Contacts and Contexts in Russian Art, 1905–1953

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MA History of Art Special Option

Contacts and Contexts in Russian Art, 1905–1953

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El Lissitzky, Wolkenbügel (Cloud-Iron), 1924-25. Photomontage
Heinrich Vogeler, Cover design for MOPR (Workers International Relief) journal, no. 1, January 1924
Mikhail Kaufman, Alexander Rodchenko standing in front of dismantled Hanging Spatial Construction, 1922
Liubov Popova, Space-Force Construction, 1921, oil with wood dust on plywood. State Museum of Contemporary Art, Thessaloniki
El Lissitzky, Wolkenbügel (Cloud-Iron), 1924-25. Photomontage
Heinrich Vogeler, Cover design for MOPR (Workers International Relief) journal, no. 1, January 1924
Mikhail Kaufman, Alexander Rodchenko standing in front of dismantled Hanging Spatial Construction, 1922
Liubov Popova, Space-Force Construction, 1921, oil with wood dust on plywood. State Museum of Contemporary Art, Thessaloniki

Course Leader: Dr Maria Mileeva

The course investigates Russian twentieth century artists crossing cultural and geographical boundaries, making contact with developments across Europe and America, either through the trauma of emigration, or deliberate cultural export, through exhibitions, publications, and collaborations. Case studies might include Russian artists in Rome in 1917, Matisse in Moscow in 1911, Russian artists in cubist Paris, connections with the Bauhaus, Lissitzky among Dadaists and Constructivists, Alfred H. Barr in Russia, Gabo in emigration, Le Corbusier’s work in Moscow, Malevich in Poland, the 1927 exhibition of French art in Moscow, Chagall’s return to Russia, Soviet pavilion at the 1925 Paris exhibition, American connections with Russian art, and so on, as well as changing ideologies that constantly re-assessed artists’ recognition or survival.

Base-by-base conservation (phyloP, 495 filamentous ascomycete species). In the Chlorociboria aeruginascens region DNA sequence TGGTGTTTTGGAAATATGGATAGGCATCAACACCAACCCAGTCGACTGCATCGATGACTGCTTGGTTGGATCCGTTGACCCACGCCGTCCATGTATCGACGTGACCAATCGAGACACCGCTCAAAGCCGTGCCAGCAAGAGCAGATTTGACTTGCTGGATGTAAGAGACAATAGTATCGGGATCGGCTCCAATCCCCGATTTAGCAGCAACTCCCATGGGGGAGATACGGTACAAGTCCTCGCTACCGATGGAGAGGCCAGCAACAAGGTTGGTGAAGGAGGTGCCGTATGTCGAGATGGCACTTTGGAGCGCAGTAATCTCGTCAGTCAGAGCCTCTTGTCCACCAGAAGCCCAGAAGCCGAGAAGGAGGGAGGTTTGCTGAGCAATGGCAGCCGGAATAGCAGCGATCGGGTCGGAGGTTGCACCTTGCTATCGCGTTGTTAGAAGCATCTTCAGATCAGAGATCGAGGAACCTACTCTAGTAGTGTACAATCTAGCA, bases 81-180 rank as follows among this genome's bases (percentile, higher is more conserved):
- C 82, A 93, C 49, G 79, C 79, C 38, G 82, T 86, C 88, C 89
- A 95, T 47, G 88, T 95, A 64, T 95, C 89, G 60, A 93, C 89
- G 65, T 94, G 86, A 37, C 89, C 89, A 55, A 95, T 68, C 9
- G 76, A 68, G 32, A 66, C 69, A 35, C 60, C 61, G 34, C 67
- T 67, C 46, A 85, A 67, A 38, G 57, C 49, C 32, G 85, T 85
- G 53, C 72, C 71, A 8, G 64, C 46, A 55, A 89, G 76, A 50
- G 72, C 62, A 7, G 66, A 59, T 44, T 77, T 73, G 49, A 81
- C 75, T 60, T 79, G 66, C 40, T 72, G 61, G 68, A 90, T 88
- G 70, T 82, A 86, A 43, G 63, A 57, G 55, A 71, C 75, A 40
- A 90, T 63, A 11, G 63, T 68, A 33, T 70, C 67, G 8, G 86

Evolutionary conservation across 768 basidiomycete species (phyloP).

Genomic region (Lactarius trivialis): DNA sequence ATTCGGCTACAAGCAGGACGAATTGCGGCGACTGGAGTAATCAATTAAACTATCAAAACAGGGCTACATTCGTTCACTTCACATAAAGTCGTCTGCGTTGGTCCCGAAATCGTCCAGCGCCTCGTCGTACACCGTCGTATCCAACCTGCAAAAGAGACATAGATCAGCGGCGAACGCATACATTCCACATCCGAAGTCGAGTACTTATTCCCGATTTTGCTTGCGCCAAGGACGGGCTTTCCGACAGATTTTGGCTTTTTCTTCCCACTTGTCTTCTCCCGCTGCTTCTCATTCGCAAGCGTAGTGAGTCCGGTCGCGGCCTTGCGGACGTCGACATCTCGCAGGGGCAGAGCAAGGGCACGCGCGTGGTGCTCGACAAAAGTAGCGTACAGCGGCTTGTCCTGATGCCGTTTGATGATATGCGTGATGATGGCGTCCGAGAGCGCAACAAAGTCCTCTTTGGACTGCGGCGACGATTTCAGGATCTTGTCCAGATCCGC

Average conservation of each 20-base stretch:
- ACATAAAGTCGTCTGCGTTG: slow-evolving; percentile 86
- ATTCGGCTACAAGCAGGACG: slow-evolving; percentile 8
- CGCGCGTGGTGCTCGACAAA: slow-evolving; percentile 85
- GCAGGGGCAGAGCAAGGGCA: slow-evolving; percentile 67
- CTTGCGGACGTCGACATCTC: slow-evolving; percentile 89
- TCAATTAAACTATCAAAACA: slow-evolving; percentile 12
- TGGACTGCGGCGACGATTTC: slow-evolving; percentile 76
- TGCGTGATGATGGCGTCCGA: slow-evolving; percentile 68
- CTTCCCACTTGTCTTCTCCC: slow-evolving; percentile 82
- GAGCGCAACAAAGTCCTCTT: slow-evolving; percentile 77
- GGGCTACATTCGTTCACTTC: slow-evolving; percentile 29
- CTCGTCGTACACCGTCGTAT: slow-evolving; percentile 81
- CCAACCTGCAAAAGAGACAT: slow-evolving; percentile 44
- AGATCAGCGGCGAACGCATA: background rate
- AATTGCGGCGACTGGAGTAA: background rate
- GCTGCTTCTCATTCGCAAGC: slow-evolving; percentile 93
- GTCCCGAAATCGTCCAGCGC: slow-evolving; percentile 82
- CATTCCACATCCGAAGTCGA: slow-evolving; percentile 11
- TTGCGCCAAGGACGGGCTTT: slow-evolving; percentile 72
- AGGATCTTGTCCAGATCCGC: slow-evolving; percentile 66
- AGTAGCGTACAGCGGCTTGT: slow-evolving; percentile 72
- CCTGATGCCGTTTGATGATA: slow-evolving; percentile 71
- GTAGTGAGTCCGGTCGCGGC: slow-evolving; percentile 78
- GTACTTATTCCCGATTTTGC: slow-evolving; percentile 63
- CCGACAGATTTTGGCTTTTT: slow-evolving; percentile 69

Primary sources will be investigated on visits to archives, exhibitions, and museums in UK. The course will also undertake a study trip to St Petersburg and Moscow, where students will have the opportunity to examine a wide range of works of art in situ. These visits include presentations and discussions of diverse research aims and methodologies. Within the study of Russian and Soviet art, the course will introduce you to research at higher levels investigating the commissioning, making, meaning, and purpose of works in a radically shifting cultural and political environment. The dissertation will provide you with disciplined, useful experience in defining and investigating your subject and then structuring, writing, and editing a thesis.

The course will interest students of twentieth-century art history, politics, cultural studies, and Russian studies. Russian language is not essential. German or French may be equally useful. There are intensive language classes are available at the LSE.

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